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‘We must sustain hunger strike solidarity,’ says leading prisoner rights campaigner

June 13, 2012

by Nora Barrows-Friedman

Palestinian children rally in support of their hunger striking fathers. Support for prisoners is so strong and widespread that the names of leading hunger strikers are household words.
On May 14, nearly 2,000 Palestinian prisoners ended their historic mass hunger strike in Israeli jails, as prisoner representatives entered into an Egyptian-mediated agreement with Israeli prison officials.

As part of the agreement, Israel agreed to limit the use of administrative detention indefinite imprisonment without charge or trial and said it would ease years-long harsh restrictions on families, especially from the Gaza Strip, that keep them from visiting their loved ones in Israeli jails. Meanwhile, Palestinian human rights organizations press on with legal and political advocacy for Palestinian prisoners.

On May 18, I interviewed Sahar Francis, director of Addameer, the Palestinian prisoner support and human rights organization. Addameer has been at the forefront of advocacy work and public information about the recent hunger strikes.

Nora Barrows-Friedman: First off, what did this mass hunger strike reveal about Israel’s policies against Palestinian prisoners and their families policies that have been going on for decades inside and outside the prisons?

Sahar Francis: Actually, I think the hunger strikes highlighted the most problematic practices against the prisoners and their families. For example, solitary confinement for long periods as a punishment, like the case of Mahmoud Issa, who spent more than 10 years in isolation; the family visit restrictions and the total banning of families from Gaza since June 2007; the violations that these prisoners face on a daily basis under [harsh] conditions, like the health conditions, [restrictions on] education, the punishments that they face inside the prisons with different [justifications], as well as treatment of the families during visits – for example, the strip searches that the families [have to go through] when they enter the prison to visit.

And of course the policies of administrative detention, the arbitrary detention without charge or trial for long periods – [challenging] this was one of the main demands in this hunger strike.

NBF: Talk about the five provisions that were agreed upon between representatives of the hunger strikers and the Israeli Prison Service. How would you assess the process of coming to that agreement, and what are some of the prisoners with whom Addameer works saying about the agreement?

SF: Actually the agreement was reached after a lot of pressure from the different sides, whether at the local level or the international level. And definitely at the end, I think it was the Egyptian mediation that made this happen [in a practical way] on the ground to agree on the five issues that were demanded by the prisoners. We should highlight that what was published by the Israeli officials was the commitment that the prisoners’ committee – the nine prisoners who represented all of the prisoners who were on hunger strike – signed in the name of the other prisoners.

And according to the report from the members of the prisoners’ committee, the Egyptians were reaching an agreement with the Israelis that first they should stop their hunger strike and secondly that all people in [solitary confinement] would be taken out to the normal sections with the other Palestinian prisoners within 72 hours of signing the agreement.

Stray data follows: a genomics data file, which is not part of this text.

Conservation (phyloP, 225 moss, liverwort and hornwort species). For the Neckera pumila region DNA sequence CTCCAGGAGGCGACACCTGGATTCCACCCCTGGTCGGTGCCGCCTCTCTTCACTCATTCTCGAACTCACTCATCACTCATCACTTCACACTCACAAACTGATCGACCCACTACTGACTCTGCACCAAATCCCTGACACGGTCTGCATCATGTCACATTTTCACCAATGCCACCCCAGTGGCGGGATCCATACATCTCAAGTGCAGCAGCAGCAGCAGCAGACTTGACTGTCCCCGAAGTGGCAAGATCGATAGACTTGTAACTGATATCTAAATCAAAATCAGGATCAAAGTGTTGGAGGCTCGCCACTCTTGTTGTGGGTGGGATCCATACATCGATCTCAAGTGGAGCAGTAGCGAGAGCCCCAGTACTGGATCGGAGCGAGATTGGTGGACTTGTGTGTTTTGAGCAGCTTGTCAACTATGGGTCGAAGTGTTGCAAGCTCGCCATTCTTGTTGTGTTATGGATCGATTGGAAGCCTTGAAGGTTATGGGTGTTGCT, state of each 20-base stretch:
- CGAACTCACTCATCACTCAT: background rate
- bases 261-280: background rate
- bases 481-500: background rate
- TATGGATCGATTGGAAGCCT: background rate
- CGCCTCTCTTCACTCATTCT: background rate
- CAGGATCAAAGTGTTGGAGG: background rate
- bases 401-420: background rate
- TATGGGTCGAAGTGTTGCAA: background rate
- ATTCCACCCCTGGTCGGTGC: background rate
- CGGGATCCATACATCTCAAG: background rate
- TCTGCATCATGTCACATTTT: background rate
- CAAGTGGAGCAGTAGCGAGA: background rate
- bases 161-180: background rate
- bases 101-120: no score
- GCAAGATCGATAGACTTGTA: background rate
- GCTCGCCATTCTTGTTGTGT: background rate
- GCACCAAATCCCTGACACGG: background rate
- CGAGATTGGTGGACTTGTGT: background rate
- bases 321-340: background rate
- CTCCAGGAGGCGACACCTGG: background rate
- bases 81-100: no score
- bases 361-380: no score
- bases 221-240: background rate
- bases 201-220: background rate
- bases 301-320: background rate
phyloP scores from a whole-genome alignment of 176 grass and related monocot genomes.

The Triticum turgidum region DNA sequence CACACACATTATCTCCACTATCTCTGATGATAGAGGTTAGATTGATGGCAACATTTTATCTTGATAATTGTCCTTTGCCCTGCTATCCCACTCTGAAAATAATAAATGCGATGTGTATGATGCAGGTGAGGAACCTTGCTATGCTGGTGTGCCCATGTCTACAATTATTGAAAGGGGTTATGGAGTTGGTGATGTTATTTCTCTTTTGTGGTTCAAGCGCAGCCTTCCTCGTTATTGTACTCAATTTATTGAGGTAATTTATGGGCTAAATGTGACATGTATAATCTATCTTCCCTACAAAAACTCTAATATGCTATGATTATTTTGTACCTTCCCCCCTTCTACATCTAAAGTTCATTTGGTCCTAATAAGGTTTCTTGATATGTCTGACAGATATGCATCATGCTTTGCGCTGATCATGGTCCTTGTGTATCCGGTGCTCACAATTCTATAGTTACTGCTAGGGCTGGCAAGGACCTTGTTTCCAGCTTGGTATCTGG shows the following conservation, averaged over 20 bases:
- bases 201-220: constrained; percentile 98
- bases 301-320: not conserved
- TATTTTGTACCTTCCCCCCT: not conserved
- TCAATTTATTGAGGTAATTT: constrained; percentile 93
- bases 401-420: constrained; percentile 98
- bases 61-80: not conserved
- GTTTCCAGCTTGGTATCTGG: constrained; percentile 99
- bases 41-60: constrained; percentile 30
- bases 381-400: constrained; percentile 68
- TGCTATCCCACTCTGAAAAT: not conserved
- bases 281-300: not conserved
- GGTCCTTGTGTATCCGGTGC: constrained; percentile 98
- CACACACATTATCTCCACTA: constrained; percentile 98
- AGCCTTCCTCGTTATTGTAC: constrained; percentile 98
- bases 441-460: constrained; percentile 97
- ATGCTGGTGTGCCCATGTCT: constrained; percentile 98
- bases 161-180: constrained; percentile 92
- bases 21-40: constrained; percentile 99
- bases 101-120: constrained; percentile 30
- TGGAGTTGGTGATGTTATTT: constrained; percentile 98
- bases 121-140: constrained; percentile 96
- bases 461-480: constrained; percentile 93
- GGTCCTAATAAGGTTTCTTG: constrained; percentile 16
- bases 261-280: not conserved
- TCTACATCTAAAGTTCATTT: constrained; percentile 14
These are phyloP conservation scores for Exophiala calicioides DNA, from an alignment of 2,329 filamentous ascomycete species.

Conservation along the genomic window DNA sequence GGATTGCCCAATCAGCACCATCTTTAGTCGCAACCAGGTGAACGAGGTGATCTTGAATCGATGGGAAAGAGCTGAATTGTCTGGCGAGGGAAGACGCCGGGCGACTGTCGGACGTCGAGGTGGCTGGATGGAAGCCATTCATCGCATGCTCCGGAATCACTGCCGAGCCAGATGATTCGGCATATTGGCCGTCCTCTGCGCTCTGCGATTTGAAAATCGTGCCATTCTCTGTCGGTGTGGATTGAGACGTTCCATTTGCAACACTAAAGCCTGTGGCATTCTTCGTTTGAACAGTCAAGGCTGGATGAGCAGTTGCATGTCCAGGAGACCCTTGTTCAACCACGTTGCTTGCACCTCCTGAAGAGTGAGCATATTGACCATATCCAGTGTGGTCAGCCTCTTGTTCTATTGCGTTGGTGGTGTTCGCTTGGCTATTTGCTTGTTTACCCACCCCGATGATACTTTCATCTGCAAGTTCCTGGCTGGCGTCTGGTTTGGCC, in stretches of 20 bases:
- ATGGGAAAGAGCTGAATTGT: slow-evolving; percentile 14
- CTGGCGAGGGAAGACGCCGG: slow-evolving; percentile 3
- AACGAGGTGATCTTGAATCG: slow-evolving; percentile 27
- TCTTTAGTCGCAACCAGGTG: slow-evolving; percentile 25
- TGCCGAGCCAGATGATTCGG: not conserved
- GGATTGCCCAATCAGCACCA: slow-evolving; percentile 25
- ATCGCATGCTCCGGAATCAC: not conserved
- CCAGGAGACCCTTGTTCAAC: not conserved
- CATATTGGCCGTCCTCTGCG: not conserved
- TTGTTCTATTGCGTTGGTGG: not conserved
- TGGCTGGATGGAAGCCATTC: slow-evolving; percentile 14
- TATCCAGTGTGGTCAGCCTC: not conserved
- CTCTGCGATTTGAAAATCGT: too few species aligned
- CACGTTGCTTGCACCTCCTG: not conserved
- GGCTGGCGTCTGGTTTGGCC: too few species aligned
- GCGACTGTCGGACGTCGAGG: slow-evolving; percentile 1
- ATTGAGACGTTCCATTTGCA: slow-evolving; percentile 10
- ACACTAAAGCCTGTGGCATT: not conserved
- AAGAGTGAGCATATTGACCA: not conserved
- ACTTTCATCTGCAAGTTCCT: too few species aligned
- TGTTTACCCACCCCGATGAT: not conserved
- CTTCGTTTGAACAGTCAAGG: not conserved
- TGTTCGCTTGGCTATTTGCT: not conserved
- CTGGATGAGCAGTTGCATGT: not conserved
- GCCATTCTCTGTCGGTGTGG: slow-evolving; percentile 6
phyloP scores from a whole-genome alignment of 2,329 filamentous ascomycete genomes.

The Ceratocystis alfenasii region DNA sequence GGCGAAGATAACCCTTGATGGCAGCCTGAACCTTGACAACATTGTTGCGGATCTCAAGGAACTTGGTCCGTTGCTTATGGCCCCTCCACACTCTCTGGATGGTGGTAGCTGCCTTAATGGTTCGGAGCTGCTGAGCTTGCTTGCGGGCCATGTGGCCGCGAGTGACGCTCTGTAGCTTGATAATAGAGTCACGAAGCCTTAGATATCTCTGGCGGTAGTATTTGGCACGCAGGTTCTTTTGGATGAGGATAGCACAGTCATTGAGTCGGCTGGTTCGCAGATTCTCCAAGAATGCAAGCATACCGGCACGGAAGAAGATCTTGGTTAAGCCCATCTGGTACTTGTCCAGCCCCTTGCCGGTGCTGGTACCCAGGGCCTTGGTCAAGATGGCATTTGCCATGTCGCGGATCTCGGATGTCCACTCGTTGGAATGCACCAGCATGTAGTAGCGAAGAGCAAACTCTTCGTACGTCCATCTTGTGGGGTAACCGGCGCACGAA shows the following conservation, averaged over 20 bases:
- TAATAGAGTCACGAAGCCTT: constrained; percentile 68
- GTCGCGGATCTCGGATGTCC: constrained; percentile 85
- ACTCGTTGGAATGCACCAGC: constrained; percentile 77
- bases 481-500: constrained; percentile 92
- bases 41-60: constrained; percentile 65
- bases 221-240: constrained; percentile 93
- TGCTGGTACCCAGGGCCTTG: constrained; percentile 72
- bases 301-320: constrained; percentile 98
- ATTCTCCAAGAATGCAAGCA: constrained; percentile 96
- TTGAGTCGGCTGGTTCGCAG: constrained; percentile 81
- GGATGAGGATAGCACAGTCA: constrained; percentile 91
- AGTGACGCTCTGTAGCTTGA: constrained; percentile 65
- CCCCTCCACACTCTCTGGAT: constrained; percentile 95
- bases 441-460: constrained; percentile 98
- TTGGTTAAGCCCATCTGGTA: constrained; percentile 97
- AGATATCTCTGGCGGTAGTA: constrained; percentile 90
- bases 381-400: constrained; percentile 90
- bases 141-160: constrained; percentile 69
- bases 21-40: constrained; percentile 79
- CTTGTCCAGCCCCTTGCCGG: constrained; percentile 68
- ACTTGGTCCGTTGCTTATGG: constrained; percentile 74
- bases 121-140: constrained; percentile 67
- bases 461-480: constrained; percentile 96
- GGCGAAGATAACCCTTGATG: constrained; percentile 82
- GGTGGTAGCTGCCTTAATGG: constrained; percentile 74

Thirdly, establishing a special committee within the IPS [Israeli Prison Service] in order to check all the different conditions that prisoners were complaining about, and, of course, the Israelis [agreed] that within one month they would start again with all the family visits from Gaza and to solve the security problems that families from the West Bank were facing. Finally, there was the case of administrative detention.

And here actually there was an argument in the negotiation itself. On the day they signed the agreement, the Israelis were claiming that it would just include the five prisoners who were in Ramle prison the [longer-term] hunger strikers. The prisoners insisted, according to the Egyptian mediator, that no, it was about all the issues of administrative detention [as a whole], and actually what we were told by the prisoners is that the Egyptian mediator insisted that it include the administrative detention as such. …

It means that the Israeli side would restrict the use of administrative detention to very high security cases and not in an arbitrary manner like they were using until today, and that the court would be more effective in its restriction of the extension of administrative detention in the future.

I think they will consider the position of the judge in the case of Bilal [Diab] and Thaer [Halahleh] in the high court about [Israel’s use of] secret [evidence]: how to find a way with another lawyer besides the Palestinian lawyers who would usually represent the administrative detainees – maybe a lawyer from the state’s side who can review the secret files and can defend the detainees as well.

But it’s not yet clear, I don’t think, that there will be a decision about this issue in the near future.

NBF: And, of course, we know that Israel has a long and entrenched history of not abiding by agreements, whether it’s international laws or agreements related to specific cases. How can you assess whether Israel is going to respect the agreements laid out this week related to the hunger strikes?